It would be inaccurate to call A3C an overnight success. Hip-hop aficionados have known for years about the festival’s many iterations that have taken place in various Atlanta neighborhoods since it was founded by Brian Knott 14 years ago. But A3C executive director Mike Walbert says he’s fine knowing people might have only learned about the five-day event, nicknamed “hip-hop’s family reunion,” in recent years. His mission is to make sure once people learn about A3C, they never forget it.
Walbert says he’s still pinching himself about this year’s A3C lineup, which will take for the second year at the Georgia Freight Depot from October 3-7. Wu-Tang Clan will take the stage Saturday to commemorate the 25th anniversary of their debut album Enter the Wu-Tang: 36 Chambers and will also participate in a conversation with homegrown NPR hip-hop columnist (and former Creative Loafing music editor) Rodney Carmichael, and a barbecue. The festival will also feature a Sunday set from Lil Wayne following last week’s release of Tha Carter V, the rapper’s first album in seven years. But, A3C is about more than celebrating the legacies of established artists. Atlanta newcomers such as J.I.D., Deante Hitchcock, and Childish Major are also on this year’s lineup.
The conference portion of A3C will feature with events and panels catered towards creatives and music entrepreneurs, including a panel on music technology in Atlanta, a discussion about mental health and substance abuse in hip-hop, a conversation between Mayor Keisha Lance Bottoms and writer (and Paideia graduate) Rembert Browne, and the “Action Accelerator,” which offers a chance for nonprofit social justice organizations that utilize hip-hop and art to pitch their ideas and win $10,000. Killer Mike, former music executive Steve Stoute, Quality Control’s Coach K, Motown Records executive Ethiopia Habtemariam, and more are billed to participate in this year’s conference.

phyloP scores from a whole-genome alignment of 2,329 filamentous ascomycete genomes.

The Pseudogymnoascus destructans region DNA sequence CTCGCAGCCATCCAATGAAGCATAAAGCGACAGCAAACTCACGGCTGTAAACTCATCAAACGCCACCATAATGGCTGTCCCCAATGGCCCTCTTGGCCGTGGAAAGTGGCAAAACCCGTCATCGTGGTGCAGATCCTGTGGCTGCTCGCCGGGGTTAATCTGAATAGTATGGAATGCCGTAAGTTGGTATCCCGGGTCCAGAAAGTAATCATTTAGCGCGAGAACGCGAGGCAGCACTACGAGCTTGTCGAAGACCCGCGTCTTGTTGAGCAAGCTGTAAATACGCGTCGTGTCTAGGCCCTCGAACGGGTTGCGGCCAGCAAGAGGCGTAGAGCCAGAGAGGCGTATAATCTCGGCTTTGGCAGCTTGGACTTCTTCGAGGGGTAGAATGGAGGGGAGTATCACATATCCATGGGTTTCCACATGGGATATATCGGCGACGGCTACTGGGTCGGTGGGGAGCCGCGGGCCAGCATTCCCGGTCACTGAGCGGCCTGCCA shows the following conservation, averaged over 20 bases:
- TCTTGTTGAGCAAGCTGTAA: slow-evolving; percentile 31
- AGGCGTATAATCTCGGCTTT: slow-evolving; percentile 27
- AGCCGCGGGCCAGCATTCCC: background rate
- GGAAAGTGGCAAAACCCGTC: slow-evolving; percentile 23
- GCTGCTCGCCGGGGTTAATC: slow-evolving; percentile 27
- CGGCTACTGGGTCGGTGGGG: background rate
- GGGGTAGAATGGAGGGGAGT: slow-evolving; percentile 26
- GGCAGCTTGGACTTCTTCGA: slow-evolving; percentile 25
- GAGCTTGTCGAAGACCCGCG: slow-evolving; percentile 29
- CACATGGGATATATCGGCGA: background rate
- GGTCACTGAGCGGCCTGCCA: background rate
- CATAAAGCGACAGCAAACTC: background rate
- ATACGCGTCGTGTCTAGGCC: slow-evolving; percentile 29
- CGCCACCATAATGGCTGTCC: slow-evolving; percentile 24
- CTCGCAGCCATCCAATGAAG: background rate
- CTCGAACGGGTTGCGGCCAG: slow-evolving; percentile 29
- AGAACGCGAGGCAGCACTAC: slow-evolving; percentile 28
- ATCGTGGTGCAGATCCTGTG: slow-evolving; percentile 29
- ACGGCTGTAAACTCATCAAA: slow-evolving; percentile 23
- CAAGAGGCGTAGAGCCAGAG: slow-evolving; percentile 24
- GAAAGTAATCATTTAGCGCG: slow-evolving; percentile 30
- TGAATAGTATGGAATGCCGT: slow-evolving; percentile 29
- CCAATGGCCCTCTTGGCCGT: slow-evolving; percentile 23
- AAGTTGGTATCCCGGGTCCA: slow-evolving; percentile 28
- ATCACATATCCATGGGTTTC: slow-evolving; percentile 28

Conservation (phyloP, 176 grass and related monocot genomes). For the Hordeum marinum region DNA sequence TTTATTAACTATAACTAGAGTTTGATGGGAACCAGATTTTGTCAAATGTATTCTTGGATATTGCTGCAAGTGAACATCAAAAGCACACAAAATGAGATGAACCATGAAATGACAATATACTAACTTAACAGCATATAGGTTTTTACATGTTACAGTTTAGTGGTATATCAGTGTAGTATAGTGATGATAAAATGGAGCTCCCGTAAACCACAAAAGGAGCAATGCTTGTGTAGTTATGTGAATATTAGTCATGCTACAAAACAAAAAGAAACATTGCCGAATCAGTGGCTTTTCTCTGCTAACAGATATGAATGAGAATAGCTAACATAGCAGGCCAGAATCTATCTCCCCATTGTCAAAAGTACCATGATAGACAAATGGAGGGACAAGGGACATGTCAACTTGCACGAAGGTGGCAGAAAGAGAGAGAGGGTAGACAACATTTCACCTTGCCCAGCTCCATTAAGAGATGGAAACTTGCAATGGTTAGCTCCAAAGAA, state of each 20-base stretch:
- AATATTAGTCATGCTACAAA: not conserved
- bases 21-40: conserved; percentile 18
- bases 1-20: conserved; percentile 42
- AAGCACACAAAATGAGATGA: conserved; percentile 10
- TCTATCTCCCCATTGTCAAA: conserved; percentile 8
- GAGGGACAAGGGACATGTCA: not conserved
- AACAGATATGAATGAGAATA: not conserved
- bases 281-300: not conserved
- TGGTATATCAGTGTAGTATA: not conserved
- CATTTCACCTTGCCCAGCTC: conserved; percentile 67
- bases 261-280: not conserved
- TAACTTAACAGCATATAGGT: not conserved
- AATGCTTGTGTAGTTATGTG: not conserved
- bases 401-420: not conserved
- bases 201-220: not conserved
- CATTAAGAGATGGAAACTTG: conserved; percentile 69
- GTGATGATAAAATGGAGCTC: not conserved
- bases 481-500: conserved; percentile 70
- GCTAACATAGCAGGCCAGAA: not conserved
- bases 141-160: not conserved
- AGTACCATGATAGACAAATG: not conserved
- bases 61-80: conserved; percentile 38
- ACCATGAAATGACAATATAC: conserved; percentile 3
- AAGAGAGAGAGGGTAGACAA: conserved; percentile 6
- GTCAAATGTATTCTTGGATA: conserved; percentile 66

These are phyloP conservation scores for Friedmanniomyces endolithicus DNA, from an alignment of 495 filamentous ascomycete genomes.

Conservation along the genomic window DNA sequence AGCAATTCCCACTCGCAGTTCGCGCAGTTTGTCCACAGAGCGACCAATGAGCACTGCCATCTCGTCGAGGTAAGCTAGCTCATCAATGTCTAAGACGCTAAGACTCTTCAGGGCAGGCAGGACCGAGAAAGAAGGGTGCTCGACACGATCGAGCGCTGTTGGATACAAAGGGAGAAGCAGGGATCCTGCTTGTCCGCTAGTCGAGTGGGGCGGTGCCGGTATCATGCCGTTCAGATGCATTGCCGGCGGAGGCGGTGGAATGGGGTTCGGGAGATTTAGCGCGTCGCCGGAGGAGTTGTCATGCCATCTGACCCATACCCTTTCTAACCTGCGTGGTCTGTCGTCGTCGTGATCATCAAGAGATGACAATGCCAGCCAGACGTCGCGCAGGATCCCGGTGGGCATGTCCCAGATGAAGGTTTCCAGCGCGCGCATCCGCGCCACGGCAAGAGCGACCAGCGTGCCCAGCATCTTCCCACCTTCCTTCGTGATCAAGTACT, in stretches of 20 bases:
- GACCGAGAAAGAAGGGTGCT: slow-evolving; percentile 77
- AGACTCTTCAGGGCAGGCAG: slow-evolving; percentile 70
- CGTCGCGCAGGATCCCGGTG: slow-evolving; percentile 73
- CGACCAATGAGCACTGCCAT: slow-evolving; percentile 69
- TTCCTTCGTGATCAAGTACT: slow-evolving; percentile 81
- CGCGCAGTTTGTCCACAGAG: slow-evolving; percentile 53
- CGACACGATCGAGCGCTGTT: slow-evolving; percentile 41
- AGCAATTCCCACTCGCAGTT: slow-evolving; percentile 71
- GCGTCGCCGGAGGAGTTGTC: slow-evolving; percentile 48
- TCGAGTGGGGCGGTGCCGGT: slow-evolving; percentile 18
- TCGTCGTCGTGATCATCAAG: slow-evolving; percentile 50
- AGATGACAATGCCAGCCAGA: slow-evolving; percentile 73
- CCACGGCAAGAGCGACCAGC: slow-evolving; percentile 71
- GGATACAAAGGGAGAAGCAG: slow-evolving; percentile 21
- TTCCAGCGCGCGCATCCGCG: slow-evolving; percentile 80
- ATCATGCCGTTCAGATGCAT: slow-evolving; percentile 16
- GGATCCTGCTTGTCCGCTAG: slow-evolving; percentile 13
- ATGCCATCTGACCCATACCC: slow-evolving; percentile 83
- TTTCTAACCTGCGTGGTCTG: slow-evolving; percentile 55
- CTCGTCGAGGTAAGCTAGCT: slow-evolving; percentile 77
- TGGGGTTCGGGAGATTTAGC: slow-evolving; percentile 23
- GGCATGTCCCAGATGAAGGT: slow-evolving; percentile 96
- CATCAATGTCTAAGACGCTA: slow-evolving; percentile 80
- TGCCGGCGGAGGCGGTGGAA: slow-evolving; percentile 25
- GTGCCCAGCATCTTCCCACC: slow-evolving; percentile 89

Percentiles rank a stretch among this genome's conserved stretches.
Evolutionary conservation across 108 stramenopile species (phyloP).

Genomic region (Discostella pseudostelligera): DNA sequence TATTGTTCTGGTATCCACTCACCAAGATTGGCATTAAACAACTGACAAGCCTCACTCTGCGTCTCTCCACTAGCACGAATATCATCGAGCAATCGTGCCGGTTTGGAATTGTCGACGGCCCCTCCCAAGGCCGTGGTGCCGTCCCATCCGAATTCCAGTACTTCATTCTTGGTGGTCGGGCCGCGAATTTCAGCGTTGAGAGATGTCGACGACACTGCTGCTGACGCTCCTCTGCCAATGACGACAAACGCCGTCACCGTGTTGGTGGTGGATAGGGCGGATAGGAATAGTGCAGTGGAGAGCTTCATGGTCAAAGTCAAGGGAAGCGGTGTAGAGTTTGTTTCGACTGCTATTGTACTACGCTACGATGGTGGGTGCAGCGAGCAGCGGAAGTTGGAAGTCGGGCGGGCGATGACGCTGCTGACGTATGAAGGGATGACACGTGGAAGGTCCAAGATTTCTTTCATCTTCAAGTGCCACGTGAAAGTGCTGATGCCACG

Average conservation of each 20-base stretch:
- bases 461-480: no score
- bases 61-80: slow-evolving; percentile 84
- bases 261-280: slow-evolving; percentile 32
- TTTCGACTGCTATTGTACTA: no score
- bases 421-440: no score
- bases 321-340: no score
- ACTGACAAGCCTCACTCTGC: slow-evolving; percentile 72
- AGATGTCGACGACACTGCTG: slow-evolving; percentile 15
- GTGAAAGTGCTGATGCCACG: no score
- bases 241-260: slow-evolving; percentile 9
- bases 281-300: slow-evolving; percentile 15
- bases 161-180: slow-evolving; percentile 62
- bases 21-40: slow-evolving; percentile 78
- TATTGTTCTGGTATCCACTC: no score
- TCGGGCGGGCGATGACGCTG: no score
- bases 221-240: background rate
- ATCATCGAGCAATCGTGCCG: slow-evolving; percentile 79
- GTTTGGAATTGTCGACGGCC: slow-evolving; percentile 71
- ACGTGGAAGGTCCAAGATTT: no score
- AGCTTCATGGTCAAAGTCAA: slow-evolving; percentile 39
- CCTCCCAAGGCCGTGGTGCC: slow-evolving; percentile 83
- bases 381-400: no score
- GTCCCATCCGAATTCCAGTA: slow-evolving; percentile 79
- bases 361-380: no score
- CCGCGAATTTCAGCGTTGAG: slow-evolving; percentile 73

We recently talked with Walbert about what it means to curate a festival geared towards fans and creatives of the most dominant music genre in the country, and why Atlanta serves as the perfect backdrop.
How do you curate the lineup each year?
Anyone can put a lineup together so, for us, it’s about stories. We started at the beginning of the year like, “Yo, what anniversaries are happening? What’s cool? Let’s look through hip-hop history. What stories can we tell?” Every year we try to do a culture clash [or] some celebration. We really try to bring things to Atlanta that one, celebrate hip-hip history, and then two, shine light on the new shit. We really try to be, I think, one of the only events in hip-hop that really makes a concerted effort to bring those two communities together. When I’m talking about new shit, I’m talking about trap hood, backpack rap, conscious rap, [and more]. Come to A3C to see the depth and breadth of hip-hop.